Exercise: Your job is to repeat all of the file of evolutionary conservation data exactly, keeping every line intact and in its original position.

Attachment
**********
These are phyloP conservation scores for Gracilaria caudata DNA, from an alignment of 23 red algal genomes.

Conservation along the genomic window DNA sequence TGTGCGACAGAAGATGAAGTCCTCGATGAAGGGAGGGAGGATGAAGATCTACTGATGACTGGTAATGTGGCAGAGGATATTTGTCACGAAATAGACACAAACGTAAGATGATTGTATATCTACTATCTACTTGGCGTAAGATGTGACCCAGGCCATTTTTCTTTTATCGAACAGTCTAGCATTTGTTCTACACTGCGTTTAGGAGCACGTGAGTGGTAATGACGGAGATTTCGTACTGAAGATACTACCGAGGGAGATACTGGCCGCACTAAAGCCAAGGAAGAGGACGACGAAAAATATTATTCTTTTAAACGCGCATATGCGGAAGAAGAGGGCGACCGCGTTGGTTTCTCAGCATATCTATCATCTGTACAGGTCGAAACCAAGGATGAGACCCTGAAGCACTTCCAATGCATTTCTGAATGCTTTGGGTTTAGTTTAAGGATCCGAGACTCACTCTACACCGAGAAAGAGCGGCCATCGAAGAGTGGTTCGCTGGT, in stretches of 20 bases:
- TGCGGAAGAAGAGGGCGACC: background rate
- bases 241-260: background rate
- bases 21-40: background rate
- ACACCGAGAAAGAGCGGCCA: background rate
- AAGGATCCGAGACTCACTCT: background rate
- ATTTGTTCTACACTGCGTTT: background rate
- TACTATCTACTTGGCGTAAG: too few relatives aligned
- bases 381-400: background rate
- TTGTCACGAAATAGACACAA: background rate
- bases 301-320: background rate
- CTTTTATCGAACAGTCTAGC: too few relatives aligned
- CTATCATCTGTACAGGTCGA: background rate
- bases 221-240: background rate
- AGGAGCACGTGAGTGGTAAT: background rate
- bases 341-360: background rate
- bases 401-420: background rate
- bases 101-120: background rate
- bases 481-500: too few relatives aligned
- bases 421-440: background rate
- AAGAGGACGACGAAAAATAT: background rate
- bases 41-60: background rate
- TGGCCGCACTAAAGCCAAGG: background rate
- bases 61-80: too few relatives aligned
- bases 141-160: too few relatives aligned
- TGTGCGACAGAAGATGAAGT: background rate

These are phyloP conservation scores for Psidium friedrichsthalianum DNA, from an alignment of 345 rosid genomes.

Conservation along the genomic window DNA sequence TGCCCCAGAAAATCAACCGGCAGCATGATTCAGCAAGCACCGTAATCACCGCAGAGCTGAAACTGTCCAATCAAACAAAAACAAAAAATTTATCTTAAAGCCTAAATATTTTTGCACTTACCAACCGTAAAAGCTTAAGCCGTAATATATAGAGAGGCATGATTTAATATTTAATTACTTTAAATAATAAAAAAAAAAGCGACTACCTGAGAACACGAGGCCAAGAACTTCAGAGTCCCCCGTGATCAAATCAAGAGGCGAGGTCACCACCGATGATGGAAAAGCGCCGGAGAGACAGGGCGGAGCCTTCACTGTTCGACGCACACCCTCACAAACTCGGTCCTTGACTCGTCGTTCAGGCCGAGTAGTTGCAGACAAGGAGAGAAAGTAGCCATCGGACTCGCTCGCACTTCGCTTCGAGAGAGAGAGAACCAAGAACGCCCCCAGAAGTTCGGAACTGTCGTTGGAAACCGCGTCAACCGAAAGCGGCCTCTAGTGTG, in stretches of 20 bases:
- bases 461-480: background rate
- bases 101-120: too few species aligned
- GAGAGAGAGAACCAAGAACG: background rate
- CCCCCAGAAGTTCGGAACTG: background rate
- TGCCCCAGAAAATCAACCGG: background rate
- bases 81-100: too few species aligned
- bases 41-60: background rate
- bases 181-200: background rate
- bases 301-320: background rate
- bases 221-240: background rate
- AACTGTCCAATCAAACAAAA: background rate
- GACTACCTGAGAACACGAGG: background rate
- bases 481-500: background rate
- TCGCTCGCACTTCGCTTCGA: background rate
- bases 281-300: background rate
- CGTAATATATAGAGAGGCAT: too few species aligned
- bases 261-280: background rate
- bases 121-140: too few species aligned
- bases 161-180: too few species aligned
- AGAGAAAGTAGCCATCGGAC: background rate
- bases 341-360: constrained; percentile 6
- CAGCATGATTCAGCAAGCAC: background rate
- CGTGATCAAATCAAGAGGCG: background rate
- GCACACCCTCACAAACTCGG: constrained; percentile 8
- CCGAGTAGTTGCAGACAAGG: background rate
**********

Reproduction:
These are phyloP conservation scores for Gracilaria caudata DNA, from an alignment of 23 red algal genomes.

Conservation along the genomic window DNA sequence TGTGCGACAGAAGATGAAGTCCTCGATGAAGGGAGGGAGGATGAAGATCTACTGATGACTGGTAATGTGGCAGAGGATATTTGTCACGAAATAGACACAAACGTAAGATGATTGTATATCTACTATCTACTTGGCGTAAGATGTGACCCAGGCCATTTTTCTTTTATCGAACAGTCTAGCATTTGTTCTACACTGCGTTTAGGAGCACGTGAGTGGTAATGACGGAGATTTCGTACTGAAGATACTACCGAGGGAGATACTGGCCGCACTAAAGCCAAGGAAGAGGACGACGAAAAATATTATTCTTTTAAACGCGCATATGCGGAAGAAGAGGGCGACCGCGTTGGTTTCTCAGCATATCTATCATCTGTACAGGTCGAAACCAAGGATGAGACCCTGAAGCACTTCCAATGCATTTCTGAATGCTTTGGGTTTAGTTTAAGGATCCGAGACTCACTCTACACCGAGAAAGAGCGGCCATCGAAGAGTGGTTCGCTGGT, in stretches of 20 bases:
- TGCGGAAGAAGAGGGCGACC: background rate
- bases 241-260: background rate
- bases 21-40: background rate
- ACACCGAGAAAGAGCGGCCA: background rate
- AAGGATCCGAGACTCACTCT: background rate
- ATTTGTTCTACACTGCGTTT: background rate
- TACTATCTACTTGGCGTAAG: too few relatives aligned
- bases 381-400: background rate
- TTGTCACGAAATAGACACAA: background rate
- bases 301-320: background rate
- CTTTTATCGAACAGTCTAGC: too few relatives aligned
- CTATCATCTGTACAGGTCGA: background rate
- bases 221-240: background rate
- AGGAGCACGTGAGTGGTAAT: background rate
- bases 341-360: background rate
- bases 401-420: background rate
- bases 101-120: background rate
- bases 481-500: too few relatives aligned
- bases 421-440: background rate
- AAGAGGACGACGAAAAATAT: background rate
- bases 41-60: background rate
- TGGCCGCACTAAAGCCAAGG: background rate
- bases 61-80: too few relatives aligned
- bases 141-160: too few relatives aligned
- TGTGCGACAGAAGATGAAGT: background rate

These are phyloP conservation scores for Psidium friedrichsthalianum DNA, from an alignment of 345 rosid genomes.

Conservation along the genomic window DNA sequence TGCCCCAGAAAATCAACCGGCAGCATGATTCAGCAAGCACCGTAATCACCGCAGAGCTGAAACTGTCCAATCAAACAAAAACAAAAAATTTATCTTAAAGCCTAAATATTTTTGCACTTACCAACCGTAAAAGCTTAAGCCGTAATATATAGAGAGGCATGATTTAATATTTAATTACTTTAAATAATAAAAAAAAAAGCGACTACCTGAGAACACGAGGCCAAGAACTTCAGAGTCCCCCGTGATCAAATCAAGAGGCGAGGTCACCACCGATGATGGAAAAGCGCCGGAGAGACAGGGCGGAGCCTTCACTGTTCGACGCACACCCTCACAAACTCGGTCCTTGACTCGTCGTTCAGGCCGAGTAGTTGCAGACAAGGAGAGAAAGTAGCCATCGGACTCGCTCGCACTTCGCTTCGAGAGAGAGAGAACCAAGAACGCCCCCAGAAGTTCGGAACTGTCGTTGGAAACCGCGTCAACCGAAAGCGGCCTCTAGTGTG, in stretches of 20 bases:
- bases 461-480: background rate
- bases 101-120: too few species aligned
- GAGAGAGAGAACCAAGAACG: background rate
- CCCCCAGAAGTTCGGAACTG: background rate
- TGCCCCAGAAAATCAACCGG: background rate
- bases 81-100: too few species aligned
- bases 41-60: background rate
- bases 181-200: background rate
- bases 301-320: background rate
- bases 221-240: background rate
- AACTGTCCAATCAAACAAAA: background rate
- GACTACCTGAGAACACGAGG: background rate
- bases 481-500: background rate
- TCGCTCGCACTTCGCTTCGA: background rate
- bases 281-300: background rate
- CGTAATATATAGAGAGGCAT: too few species aligned
- bases 261-280: background rate
- bases 121-140: too few species aligned
- bases 161-180: too few species aligned
- AGAGAAAGTAGCCATCGGAC: background rate
- bases 341-360: constrained; percentile 6
- CAGCATGATTCAGCAAGCAC: background rate
- CGTGATCAAATCAAGAGGCG: background rate
- GCACACCCTCACAAACTCGG: constrained; percentile 8
- CCGAGTAGTTGCAGACAAGG: background rate